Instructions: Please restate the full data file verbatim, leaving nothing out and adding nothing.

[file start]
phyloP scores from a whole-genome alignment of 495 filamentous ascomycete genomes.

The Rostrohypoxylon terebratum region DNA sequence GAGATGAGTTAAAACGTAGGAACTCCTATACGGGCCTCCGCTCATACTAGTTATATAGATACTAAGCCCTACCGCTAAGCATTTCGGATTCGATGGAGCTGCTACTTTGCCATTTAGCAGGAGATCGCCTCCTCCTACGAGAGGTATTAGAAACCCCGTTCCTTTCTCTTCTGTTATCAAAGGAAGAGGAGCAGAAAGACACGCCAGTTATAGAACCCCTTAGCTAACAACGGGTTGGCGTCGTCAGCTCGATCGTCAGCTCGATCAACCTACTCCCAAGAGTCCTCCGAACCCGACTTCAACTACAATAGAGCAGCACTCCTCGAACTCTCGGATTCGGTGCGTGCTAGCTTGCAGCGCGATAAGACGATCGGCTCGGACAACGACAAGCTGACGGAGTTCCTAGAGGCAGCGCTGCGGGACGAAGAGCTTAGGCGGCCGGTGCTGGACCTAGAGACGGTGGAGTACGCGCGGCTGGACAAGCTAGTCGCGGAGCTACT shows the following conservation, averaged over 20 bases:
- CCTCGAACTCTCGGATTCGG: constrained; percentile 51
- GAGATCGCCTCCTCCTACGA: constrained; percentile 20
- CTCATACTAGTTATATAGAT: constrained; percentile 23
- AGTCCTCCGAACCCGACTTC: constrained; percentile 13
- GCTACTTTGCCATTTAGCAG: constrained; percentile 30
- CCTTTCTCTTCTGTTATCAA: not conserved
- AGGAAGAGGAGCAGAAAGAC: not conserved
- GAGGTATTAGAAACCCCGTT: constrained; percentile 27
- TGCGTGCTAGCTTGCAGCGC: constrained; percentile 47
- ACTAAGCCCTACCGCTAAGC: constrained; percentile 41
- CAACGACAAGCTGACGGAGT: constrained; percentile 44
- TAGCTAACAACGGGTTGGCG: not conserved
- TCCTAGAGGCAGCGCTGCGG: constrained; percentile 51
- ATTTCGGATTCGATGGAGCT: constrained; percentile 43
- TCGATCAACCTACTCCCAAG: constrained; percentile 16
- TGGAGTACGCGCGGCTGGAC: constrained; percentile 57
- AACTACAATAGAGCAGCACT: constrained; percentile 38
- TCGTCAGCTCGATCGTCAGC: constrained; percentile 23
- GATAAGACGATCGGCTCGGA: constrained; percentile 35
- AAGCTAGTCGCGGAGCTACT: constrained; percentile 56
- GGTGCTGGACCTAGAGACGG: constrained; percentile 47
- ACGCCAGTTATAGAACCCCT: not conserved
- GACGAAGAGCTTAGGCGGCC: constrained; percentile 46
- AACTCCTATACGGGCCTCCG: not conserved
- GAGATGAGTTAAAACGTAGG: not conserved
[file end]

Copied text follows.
phyloP scores from a whole-genome alignment of 495 filamentous ascomycete genomes.

The Rostrohypoxylon terebratum region DNA sequence GAGATGAGTTAAAACGTAGGAACTCCTATACGGGCCTCCGCTCATACTAGTTATATAGATACTAAGCCCTACCGCTAAGCATTTCGGATTCGATGGAGCTGCTACTTTGCCATTTAGCAGGAGATCGCCTCCTCCTACGAGAGGTATTAGAAACCCCGTTCCTTTCTCTTCTGTTATCAAAGGAAGAGGAGCAGAAAGACACGCCAGTTATAGAACCCCTTAGCTAACAACGGGTTGGCGTCGTCAGCTCGATCGTCAGCTCGATCAACCTACTCCCAAGAGTCCTCCGAACCCGACTTCAACTACAATAGAGCAGCACTCCTCGAACTCTCGGATTCGGTGCGTGCTAGCTTGCAGCGCGATAAGACGATCGGCTCGGACAACGACAAGCTGACGGAGTTCCTAGAGGCAGCGCTGCGGGACGAAGAGCTTAGGCGGCCGGTGCTGGACCTAGAGACGGTGGAGTACGCGCGGCTGGACAAGCTAGTCGCGGAGCTACT shows the following conservation, averaged over 20 bases:
- CCTCGAACTCTCGGATTCGG: constrained; percentile 51
- GAGATCGCCTCCTCCTACGA: constrained; percentile 20
- CTCATACTAGTTATATAGAT: constrained; percentile 23
- AGTCCTCCGAACCCGACTTC: constrained; percentile 13
- GCTACTTTGCCATTTAGCAG: constrained; percentile 30
- CCTTTCTCTTCTGTTATCAA: not conserved
- AGGAAGAGGAGCAGAAAGAC: not conserved
- GAGGTATTAGAAACCCCGTT: constrained; percentile 27
- TGCGTGCTAGCTTGCAGCGC: constrained; percentile 47
- ACTAAGCCCTACCGCTAAGC: constrained; percentile 41
- CAACGACAAGCTGACGGAGT: constrained; percentile 44
- TAGCTAACAACGGGTTGGCG: not conserved
- TCCTAGAGGCAGCGCTGCGG: constrained; percentile 51
- ATTTCGGATTCGATGGAGCT: constrained; percentile 43
- TCGATCAACCTACTCCCAAG: constrained; percentile 16
- TGGAGTACGCGCGGCTGGAC: constrained; percentile 57
- AACTACAATAGAGCAGCACT: constrained; percentile 38
- TCGTCAGCTCGATCGTCAGC: constrained; percentile 23
- GATAAGACGATCGGCTCGGA: constrained; percentile 35
- AAGCTAGTCGCGGAGCTACT: constrained; percentile 56
- GGTGCTGGACCTAGAGACGG: constrained; percentile 47
- ACGCCAGTTATAGAACCCCT: not conserved
- GACGAAGAGCTTAGGCGGCC: constrained; percentile 46
- AACTCCTATACGGGCCTCCG: not conserved
- GAGATGAGTTAAAACGTAGG: not conserved